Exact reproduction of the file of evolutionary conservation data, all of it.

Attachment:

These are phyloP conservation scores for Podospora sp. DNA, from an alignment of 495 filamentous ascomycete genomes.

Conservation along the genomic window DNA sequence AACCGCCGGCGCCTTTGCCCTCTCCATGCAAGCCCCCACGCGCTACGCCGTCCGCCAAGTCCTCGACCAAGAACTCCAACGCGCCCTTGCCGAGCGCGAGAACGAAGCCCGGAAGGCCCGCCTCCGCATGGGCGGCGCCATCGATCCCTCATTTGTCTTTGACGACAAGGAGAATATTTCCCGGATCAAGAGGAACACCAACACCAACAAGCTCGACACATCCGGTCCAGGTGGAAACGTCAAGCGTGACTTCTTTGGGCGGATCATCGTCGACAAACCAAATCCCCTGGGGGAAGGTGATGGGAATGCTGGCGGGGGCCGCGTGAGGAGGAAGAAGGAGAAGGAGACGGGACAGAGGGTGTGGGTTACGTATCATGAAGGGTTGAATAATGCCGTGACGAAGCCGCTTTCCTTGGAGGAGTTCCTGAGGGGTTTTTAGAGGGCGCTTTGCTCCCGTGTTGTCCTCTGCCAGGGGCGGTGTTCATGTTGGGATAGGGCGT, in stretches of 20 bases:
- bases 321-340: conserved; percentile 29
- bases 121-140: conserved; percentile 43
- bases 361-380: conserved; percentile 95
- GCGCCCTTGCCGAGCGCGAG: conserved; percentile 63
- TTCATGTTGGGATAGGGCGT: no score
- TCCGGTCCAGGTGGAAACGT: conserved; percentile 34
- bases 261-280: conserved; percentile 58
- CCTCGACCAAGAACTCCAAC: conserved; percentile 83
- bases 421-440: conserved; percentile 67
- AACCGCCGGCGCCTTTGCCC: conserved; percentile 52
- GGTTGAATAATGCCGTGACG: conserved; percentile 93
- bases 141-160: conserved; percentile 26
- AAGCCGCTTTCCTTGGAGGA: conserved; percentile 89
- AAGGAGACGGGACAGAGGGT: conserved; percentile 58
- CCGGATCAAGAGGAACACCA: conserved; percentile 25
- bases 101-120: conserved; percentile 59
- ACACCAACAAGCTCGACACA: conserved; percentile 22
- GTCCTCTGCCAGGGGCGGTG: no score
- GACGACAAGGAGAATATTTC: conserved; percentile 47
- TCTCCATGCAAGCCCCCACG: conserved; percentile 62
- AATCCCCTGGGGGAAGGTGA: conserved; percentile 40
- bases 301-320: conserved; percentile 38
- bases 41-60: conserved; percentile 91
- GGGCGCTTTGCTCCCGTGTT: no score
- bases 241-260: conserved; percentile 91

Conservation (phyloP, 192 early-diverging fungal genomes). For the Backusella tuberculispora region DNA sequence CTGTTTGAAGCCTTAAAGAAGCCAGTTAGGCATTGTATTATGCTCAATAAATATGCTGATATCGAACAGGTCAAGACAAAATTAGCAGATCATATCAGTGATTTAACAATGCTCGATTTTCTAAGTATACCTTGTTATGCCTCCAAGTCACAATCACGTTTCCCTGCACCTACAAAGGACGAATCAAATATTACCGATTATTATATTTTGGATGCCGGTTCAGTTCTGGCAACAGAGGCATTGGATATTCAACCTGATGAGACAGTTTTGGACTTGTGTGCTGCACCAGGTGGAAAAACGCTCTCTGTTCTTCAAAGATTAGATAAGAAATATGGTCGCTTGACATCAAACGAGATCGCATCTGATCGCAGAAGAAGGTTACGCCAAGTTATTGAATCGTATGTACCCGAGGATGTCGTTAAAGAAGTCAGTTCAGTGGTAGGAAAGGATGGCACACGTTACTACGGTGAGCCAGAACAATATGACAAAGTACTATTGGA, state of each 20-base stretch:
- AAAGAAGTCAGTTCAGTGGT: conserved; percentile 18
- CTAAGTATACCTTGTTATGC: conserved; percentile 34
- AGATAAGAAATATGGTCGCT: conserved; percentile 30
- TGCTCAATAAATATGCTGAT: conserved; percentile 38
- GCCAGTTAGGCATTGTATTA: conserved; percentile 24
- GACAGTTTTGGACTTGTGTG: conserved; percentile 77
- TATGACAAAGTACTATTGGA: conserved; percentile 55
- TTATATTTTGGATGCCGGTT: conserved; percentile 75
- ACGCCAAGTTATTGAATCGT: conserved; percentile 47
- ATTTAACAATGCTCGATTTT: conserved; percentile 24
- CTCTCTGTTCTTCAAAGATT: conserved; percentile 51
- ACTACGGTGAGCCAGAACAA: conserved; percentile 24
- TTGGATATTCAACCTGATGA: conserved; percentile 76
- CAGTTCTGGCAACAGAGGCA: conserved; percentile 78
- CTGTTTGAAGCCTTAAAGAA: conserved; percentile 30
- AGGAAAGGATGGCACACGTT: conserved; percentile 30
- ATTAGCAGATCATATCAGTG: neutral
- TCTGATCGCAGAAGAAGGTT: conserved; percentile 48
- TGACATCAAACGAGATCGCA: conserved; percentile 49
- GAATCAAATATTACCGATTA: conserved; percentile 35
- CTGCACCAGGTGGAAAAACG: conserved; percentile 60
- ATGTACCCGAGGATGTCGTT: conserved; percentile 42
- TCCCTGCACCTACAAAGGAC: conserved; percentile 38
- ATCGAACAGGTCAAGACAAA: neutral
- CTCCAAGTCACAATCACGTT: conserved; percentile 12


These are phyloP conservation scores for Podospora sp. DNA, from an alignment of 495 filamentous ascomycete genomes.

Conservation along the genomic window DNA sequence AACCGCCGGCGCCTTTGCCCTCTCCATGCAAGCCCCCACGCGCTACGCCGTCCGCCAAGTCCTCGACCAAGAACTCCAACGCGCCCTTGCCGAGCGCGAGAACGAAGCCCGGAAGGCCCGCCTCCGCATGGGCGGCGCCATCGATCCCTCATTTGTCTTTGACGACAAGGAGAATATTTCCCGGATCAAGAGGAACACCAACACCAACAAGCTCGACACATCCGGTCCAGGTGGAAACGTCAAGCGTGACTTCTTTGGGCGGATCATCGTCGACAAACCAAATCCCCTGGGGGAAGGTGATGGGAATGCTGGCGGGGGCCGCGTGAGGAGGAAGAAGGAGAAGGAGACGGGACAGAGGGTGTGGGTTACGTATCATGAAGGGTTGAATAATGCCGTGACGAAGCCGCTTTCCTTGGAGGAGTTCCTGAGGGGTTTTTAGAGGGCGCTTTGCTCCCGTGTTGTCCTCTGCCAGGGGCGGTGTTCATGTTGGGATAGGGCGT, in stretches of 20 bases:
- bases 321-340: conserved; percentile 29
- bases 121-140: conserved; percentile 43
- bases 361-380: conserved; percentile 95
- GCGCCCTTGCCGAGCGCGAG: conserved; percentile 63
- TTCATGTTGGGATAGGGCGT: no score
- TCCGGTCCAGGTGGAAACGT: conserved; percentile 34
- bases 261-280: conserved; percentile 58
- CCTCGACCAAGAACTCCAAC: conserved; percentile 83
- bases 421-440: conserved; percentile 67
- AACCGCCGGCGCCTTTGCCC: conserved; percentile 52
- GGTTGAATAATGCCGTGACG: conserved; percentile 93
- bases 141-160: conserved; percentile 26
- AAGCCGCTTTCCTTGGAGGA: conserved; percentile 89
- AAGGAGACGGGACAGAGGGT: conserved; percentile 58
- CCGGATCAAGAGGAACACCA: conserved; percentile 25
- bases 101-120: conserved; percentile 59
- ACACCAACAAGCTCGACACA: conserved; percentile 22
- GTCCTCTGCCAGGGGCGGTG: no score
- GACGACAAGGAGAATATTTC: conserved; percentile 47
- TCTCCATGCAAGCCCCCACG: conserved; percentile 62
- AATCCCCTGGGGGAAGGTGA: conserved; percentile 40
- bases 301-320: conserved; percentile 38
- bases 41-60: conserved; percentile 91
- GGGCGCTTTGCTCCCGTGTT: no score
- bases 241-260: conserved; percentile 91

Conservation (phyloP, 192 early-diverging fungal genomes). For the Backusella tuberculispora region DNA sequence CTGTTTGAAGCCTTAAAGAAGCCAGTTAGGCATTGTATTATGCTCAATAAATATGCTGATATCGAACAGGTCAAGACAAAATTAGCAGATCATATCAGTGATTTAACAATGCTCGATTTTCTAAGTATACCTTGTTATGCCTCCAAGTCACAATCACGTTTCCCTGCACCTACAAAGGACGAATCAAATATTACCGATTATTATATTTTGGATGCCGGTTCAGTTCTGGCAACAGAGGCATTGGATATTCAACCTGATGAGACAGTTTTGGACTTGTGTGCTGCACCAGGTGGAAAAACGCTCTCTGTTCTTCAAAGATTAGATAAGAAATATGGTCGCTTGACATCAAACGAGATCGCATCTGATCGCAGAAGAAGGTTACGCCAAGTTATTGAATCGTATGTACCCGAGGATGTCGTTAAAGAAGTCAGTTCAGTGGTAGGAAAGGATGGCACACGTTACTACGGTGAGCCAGAACAATATGACAAAGTACTATTGGA, state of each 20-base stretch:
- AAAGAAGTCAGTTCAGTGGT: conserved; percentile 18
- CTAAGTATACCTTGTTATGC: conserved; percentile 34
- AGATAAGAAATATGGTCGCT: conserved; percentile 30
- TGCTCAATAAATATGCTGAT: conserved; percentile 38
- GCCAGTTAGGCATTGTATTA: conserved; percentile 24
- GACAGTTTTGGACTTGTGTG: conserved; percentile 77
- TATGACAAAGTACTATTGGA: conserved; percentile 55
- TTATATTTTGGATGCCGGTT: conserved; percentile 75
- ACGCCAAGTTATTGAATCGT: conserved; percentile 47
- ATTTAACAATGCTCGATTTT: conserved; percentile 24
- CTCTCTGTTCTTCAAAGATT: conserved; percentile 51
- ACTACGGTGAGCCAGAACAA: conserved; percentile 24
- TTGGATATTCAACCTGATGA: conserved; percentile 76
- CAGTTCTGGCAACAGAGGCA: conserved; percentile 78
- CTGTTTGAAGCCTTAAAGAA: conserved; percentile 30
- AGGAAAGGATGGCACACGTT: conserved; percentile 30
- ATTAGCAGATCATATCAGTG: neutral
- TCTGATCGCAGAAGAAGGTT: conserved; percentile 48
- TGACATCAAACGAGATCGCA: conserved; percentile 49
- GAATCAAATATTACCGATTA: conserved; percentile 35
- CTGCACCAGGTGGAAAAACG: conserved; percentile 60
- ATGTACCCGAGGATGTCGTT: conserved; percentile 42
- TCCCTGCACCTACAAAGGAC: conserved; percentile 38
- ATCGAACAGGTCAAGACAAA: neutral
- CTCCAAGTCACAATCACGTT: conserved; percentile 12